Senate Democrats pressure Trump to drop ObamaCare lawsuit

Senate Democrats pressure Trump to drop ObamaCare lawsuit
© Aaron Schwartz

Vulnerable Senate Democrats joined dozens of their colleagues Friday in calling on President TrumpDonald John TrumpMinneapolis erupts for third night, as protests spread, Trump vows retaliation Stocks open mixed ahead of Trump briefing on China The island that can save America MORE to stop helping a lawsuit against the Affordable Care Act that could wipe out protections for pre-existing medical conditions.

Forty-four Democrats led by Sens. Joe ManchinJoseph (Joe) ManchinDemocratic unity starts to crack in coronavirus liability reform fight Stakes high for Collins in coronavirus relief standoff The Hill's Coronavirus Report: Surgeon General stresses need to invest much more in public health infrastructure, during and after COVID-19; Fauci hopeful vaccine could be deployed in December MORE (D-W.Va.) — who has come under attack from Trump for his impeachment vote — Jeanne ShaheenCynthia (Jeanne) Jeanne ShaheenThis week: Surveillance fight sets early test for House's proxy voting Open Skies withdrawal throws nuclear treaty into question GOP faces internal conflicts on fifth coronavirus bill MORE (D-N.H.) — who’s up for reelection in a swing state — and Sen. Tammy BaldwinTammy Suzanne BaldwinWarren calls for investigation into OSHA inspections during pandemic Mail ballot surge places Postal Service under spotlight Justice Department investigating meat price increases: report MORE (D-Wis.) wrote to Trump asking him to rein in his Department of Justice (DOJ), which supports a lawsuit in the 5th Circuit Court of Appeals to repeal ObamaCare.

“You could bring peace of mind to millions of Americans tomorrow by simply directing the DOJ to do its job and defend the law of the land instead of arguing against protections for people with pre-existing conditions and against access to affordable health care coverage,” the lawmakers wrote.

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Sen. Doug Jones (Ala.), the most endangered Democratic incumbent in the 2020 cycle, also signed on.

Notably, several Republican senators in tough reelection races, such as Sens. Susan CollinsSusan Margaret CollinsOVERNIGHT ENERGY: Trump administration gives renewables more time to take advantage of tax credits | House Republicans introduce bill to speed mining projects for critical minerals | Watchdog faults EPA communications in contamination of NC river The Hill's Coronavirus Report: Unemployment claims now at 41 million with 2.1 million more added to rolls; Topeka mayor says cities don't have enough tests for minorities and homeless communities Trump administration gives renewables more time to take advantage of tax credits MORE (R-Maine) and Cory GardnerCory Scott GardnerThe Hill's 12:30 Report - Presented by Facebook - Cuomo rings the first opening bell since March The Democrats' out-party advantage in 2020 The 10 Senate seats most likely to flip MORE (R-Colo.), who in the past have voiced support for protections for those with pre-existing conditions, did not support the letter.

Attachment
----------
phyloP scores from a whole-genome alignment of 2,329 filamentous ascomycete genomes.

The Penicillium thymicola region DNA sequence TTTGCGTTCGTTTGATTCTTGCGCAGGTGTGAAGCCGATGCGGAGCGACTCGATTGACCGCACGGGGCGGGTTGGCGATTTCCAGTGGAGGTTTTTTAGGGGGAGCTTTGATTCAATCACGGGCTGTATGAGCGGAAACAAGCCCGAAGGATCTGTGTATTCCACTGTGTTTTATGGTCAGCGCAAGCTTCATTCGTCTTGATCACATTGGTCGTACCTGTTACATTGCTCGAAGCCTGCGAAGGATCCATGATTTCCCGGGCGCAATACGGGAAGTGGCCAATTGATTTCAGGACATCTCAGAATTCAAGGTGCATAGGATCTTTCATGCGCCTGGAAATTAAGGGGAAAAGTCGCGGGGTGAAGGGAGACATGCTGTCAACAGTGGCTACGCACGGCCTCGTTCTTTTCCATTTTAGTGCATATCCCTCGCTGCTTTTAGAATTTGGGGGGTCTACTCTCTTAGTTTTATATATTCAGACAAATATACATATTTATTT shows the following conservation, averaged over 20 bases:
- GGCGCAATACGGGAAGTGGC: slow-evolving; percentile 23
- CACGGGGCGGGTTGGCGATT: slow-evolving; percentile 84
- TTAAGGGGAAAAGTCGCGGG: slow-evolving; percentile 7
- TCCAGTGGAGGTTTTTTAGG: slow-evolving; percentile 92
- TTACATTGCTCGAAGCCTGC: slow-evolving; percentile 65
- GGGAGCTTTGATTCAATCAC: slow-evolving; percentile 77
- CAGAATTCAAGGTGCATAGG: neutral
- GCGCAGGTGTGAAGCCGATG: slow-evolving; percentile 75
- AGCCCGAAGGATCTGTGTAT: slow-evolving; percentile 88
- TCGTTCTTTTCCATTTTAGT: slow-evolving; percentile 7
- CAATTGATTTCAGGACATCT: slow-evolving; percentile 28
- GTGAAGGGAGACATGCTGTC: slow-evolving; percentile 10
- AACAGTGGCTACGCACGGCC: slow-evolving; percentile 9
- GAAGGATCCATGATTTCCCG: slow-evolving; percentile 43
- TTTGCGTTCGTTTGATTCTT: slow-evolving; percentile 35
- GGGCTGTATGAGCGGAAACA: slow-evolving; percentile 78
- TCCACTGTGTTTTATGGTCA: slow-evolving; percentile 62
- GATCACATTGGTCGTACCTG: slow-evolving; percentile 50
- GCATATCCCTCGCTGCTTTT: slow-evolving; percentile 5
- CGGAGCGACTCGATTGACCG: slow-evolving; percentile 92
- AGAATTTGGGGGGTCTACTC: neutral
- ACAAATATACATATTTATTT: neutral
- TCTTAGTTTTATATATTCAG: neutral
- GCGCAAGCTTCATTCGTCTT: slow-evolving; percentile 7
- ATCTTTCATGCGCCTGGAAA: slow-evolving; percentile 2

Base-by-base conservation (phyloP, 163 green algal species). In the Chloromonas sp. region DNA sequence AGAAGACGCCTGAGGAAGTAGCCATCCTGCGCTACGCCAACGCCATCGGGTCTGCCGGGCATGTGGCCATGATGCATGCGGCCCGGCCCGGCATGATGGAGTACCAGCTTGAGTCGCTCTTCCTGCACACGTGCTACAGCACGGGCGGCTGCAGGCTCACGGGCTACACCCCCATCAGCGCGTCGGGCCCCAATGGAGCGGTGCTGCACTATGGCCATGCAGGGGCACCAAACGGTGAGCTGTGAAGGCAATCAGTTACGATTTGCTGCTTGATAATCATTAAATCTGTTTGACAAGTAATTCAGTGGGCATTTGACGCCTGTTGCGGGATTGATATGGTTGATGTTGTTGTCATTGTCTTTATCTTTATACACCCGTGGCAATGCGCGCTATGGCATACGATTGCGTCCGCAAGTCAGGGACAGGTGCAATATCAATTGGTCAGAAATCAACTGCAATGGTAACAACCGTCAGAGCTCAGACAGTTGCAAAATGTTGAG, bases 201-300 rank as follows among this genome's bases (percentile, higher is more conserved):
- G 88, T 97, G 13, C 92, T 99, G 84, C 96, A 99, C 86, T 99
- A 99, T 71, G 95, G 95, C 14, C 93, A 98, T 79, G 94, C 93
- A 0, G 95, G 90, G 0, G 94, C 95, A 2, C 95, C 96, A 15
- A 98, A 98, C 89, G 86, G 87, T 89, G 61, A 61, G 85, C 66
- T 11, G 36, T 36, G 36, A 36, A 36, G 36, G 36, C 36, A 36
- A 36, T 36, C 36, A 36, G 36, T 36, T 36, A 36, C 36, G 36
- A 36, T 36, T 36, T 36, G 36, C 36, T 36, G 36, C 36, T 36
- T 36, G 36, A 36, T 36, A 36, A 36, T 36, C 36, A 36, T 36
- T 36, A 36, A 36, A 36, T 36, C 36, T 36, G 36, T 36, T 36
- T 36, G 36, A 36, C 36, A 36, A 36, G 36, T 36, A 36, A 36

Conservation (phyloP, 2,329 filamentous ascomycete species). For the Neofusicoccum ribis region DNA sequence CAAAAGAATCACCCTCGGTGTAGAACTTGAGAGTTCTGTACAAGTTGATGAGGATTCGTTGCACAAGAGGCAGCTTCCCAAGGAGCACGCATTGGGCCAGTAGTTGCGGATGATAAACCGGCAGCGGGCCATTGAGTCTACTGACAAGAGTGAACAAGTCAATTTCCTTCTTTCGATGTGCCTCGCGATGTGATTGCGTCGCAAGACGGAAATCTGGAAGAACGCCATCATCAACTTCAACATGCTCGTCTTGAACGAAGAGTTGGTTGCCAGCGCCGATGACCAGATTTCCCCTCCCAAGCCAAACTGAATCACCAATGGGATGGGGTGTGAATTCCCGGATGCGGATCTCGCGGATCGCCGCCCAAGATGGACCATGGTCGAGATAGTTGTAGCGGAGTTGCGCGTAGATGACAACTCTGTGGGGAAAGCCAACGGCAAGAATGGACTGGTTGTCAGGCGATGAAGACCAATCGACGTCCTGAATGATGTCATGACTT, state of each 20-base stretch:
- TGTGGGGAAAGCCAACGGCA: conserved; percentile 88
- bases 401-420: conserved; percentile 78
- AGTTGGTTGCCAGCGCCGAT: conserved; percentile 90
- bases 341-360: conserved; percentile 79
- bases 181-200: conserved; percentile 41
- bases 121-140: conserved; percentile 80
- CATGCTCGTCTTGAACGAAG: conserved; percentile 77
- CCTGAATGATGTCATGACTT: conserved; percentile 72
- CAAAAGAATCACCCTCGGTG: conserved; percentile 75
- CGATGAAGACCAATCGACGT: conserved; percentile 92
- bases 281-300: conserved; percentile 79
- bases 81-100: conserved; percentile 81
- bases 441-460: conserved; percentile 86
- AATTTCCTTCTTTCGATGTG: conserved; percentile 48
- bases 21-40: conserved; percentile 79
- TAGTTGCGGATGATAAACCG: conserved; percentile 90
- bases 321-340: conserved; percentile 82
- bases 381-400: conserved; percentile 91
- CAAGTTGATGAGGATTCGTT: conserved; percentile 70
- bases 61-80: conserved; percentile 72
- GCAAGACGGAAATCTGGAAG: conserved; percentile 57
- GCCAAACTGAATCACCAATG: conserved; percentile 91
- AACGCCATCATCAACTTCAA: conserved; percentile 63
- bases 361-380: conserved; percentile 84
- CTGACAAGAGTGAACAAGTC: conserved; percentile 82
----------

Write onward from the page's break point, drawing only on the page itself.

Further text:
The Department of Justice typically defends federal laws that come under challenge, but in the case of Texas v. United States, in which several attorneys general are trying to overturn ObamaCare, the department has filed a brief on behalf of the plaintiffs.

The Trump administration filed a brief in May arguing the appellate court should strike down all of the health care law, reversing an earlier position that some parts of it should be preserved.

The Democratic lawmakers noted that Trump’s recent budget proposal would fully fund the department’s effort to repeal protections for people with pre-existing conditions, which could impact tens of millions of people.

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They argued Trump’s budget “makes no mention of the millions of people who would lose health care coverage should the DOJ succeed in court.”

“Instead, it promotes the sale of short-term or ‘junk’ health plans that threaten access to quality and affordable care for Americans with pre-existing conditions,” they wrote.

Democrats, who have seen Trump’s approval rating rise during the impeachment battle, are seeking to regain political momentum by hitting the president on one of their favorite issues: protecting people with pre-existing medical conditions.

The topic was a big winner for Democrats in the 2018 midterm election, and Trump, who tried and failed to repeal the Affordable Care Act in 2017, has tried to deny that he wants to weaken protections for people with underlying conditions, one of the most popular elements of ObamaCare.

A Senate Democratic aide said it appears the relentless Democratic criticisms of GOP efforts to do away with protections for pre-existing medical conditions have had an effect.

Trump’s budget dropped language included in previous spending blueprints that made more explicit reference to repealing ObamaCare.

“They’re tired of taking their lumps on this,” the aide said of Republicans.

Judges on the 5th Circuit appeared skeptical of the constitutionality of ObamaCare when they heard oral arguments in June. In December, the appeals court ruled that the ObamaCare insurance mandate is unconstitutional and sent the case back to the district court to decide what that means for the rest of the law.

The Supreme Court may review the case this year, but a final verdict from Chief Justice John Roberts and his colleagues isn’t expected before the November election. The Supreme Court last month denied a request to expedite its decision.